Executive functioning in offspring at risk for depression and anxiety

Authors

  • Jamie A. Micco Ph.D.,

    Corresponding author
    1. Clinical and Research Program in Pediatric Psychopharmacology, Massachusetts General Hospital, Cambridge, Massachusetts
    • Clinical and Research Program in Pediatric Psychopharmacology, Massachusetts General Hospital, 185 Alewife Brook Parkway, Suite 2000, Cambridge, MA 02138
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  • Aude Henin Ph.D.,

    1. Clinical and Research Program in Pediatric Psychopharmacology, Massachusetts General Hospital, Cambridge, Massachusetts
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  • Joseph Biederman M.D.,

    1. Clinical and Research Program in Pediatric Psychopharmacology, Massachusetts General Hospital, Cambridge, Massachusetts
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  • Jerrold F. Rosenbaum M.D.,

    1. Clinical and Research Program in Pediatric Psychopharmacology, Massachusetts General Hospital, Cambridge, Massachusetts
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  • Carter Petty M.A.,

    1. Clinical and Research Program in Pediatric Psychopharmacology, Massachusetts General Hospital, Cambridge, Massachusetts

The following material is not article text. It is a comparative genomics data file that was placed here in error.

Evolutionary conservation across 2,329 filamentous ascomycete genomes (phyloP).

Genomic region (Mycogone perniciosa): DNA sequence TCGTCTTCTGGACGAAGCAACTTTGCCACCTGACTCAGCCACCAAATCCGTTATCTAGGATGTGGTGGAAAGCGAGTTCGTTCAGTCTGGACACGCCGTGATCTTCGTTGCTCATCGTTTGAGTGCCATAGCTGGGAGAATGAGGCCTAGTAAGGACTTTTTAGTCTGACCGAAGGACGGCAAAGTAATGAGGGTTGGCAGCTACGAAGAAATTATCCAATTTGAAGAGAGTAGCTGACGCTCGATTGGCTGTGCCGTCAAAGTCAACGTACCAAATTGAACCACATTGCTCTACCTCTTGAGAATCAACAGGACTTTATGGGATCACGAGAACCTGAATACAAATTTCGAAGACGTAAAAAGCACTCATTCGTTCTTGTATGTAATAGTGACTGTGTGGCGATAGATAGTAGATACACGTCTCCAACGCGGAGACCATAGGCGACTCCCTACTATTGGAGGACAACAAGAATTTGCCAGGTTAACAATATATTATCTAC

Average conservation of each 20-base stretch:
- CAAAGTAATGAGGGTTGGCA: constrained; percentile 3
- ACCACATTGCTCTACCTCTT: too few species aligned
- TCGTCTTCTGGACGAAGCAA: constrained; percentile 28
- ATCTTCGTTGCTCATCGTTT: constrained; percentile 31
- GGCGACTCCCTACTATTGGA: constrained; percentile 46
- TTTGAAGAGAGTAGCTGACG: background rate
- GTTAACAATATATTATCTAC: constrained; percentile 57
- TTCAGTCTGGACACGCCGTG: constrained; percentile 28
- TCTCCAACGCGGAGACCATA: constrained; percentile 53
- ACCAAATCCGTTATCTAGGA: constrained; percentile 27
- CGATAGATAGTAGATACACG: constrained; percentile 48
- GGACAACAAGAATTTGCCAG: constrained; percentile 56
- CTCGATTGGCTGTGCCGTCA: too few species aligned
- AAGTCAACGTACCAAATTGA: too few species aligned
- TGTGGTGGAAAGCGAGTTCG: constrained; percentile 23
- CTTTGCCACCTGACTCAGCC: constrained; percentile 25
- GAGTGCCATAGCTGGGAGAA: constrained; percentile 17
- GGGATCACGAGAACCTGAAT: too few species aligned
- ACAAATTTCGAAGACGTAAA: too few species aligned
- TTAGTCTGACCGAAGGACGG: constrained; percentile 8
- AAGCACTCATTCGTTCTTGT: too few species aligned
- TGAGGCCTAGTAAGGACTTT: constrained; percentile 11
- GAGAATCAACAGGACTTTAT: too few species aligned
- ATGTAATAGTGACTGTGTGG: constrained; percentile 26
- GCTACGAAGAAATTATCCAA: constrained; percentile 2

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  • Laura A. Rindlaub B.A.,

    1. Clinical and Research Program in Pediatric Psychopharmacology, Massachusetts General Hospital, Cambridge, Massachusetts
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  • Marisa Murphy M.Ed.,

    1. Clinical and Research Program in Pediatric Psychopharmacology, Massachusetts General Hospital, Cambridge, Massachusetts
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  • Dina R. Hirshfeld-Becker Ph.D.

    1. Clinical and Research Program in Pediatric Psychopharmacology, Massachusetts General Hospital, Cambridge, Massachusetts
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Abstract

Background: Executive functioning deficits (EFDs) have been found in adults with major depression and some anxiety disorders, yet it is unknown whether these deficits predate onset of disorder, or whether they reflect acute symptoms. Studies of at-risk offspring can shed light on this question by examining whether EFDs characterize children at high risk for depression and anxiety who are not yet symptomatic. Methods: This study examined neuropsychological functioning in a sample of 147 children, ages 6–17 years (M age=9.16, SD=1.82), of parents with major depression (MDD) and/or panic disorder (PD) and of controls with neither disorder. Children were assessed via structured diagnostic interviews and neuropsychological measures. Results: Although parental MDD and PD were not associated with neuropsychological impairments, presence of current offspring MDD was associated with poorer performance on several executive functioning and processing speed measures. Children with current generalized anxiety showed poorer verbal memory, whereas children with social phobia had more omissions on a continuous performance task. Conclusions: Findings suggest that EFDs do not serve as trait markers for developing anxiety or depression but appear to be symptomatic of current disorder. Depression and Anxiety, 2009. © 2009 Wiley-Liss, Inc.

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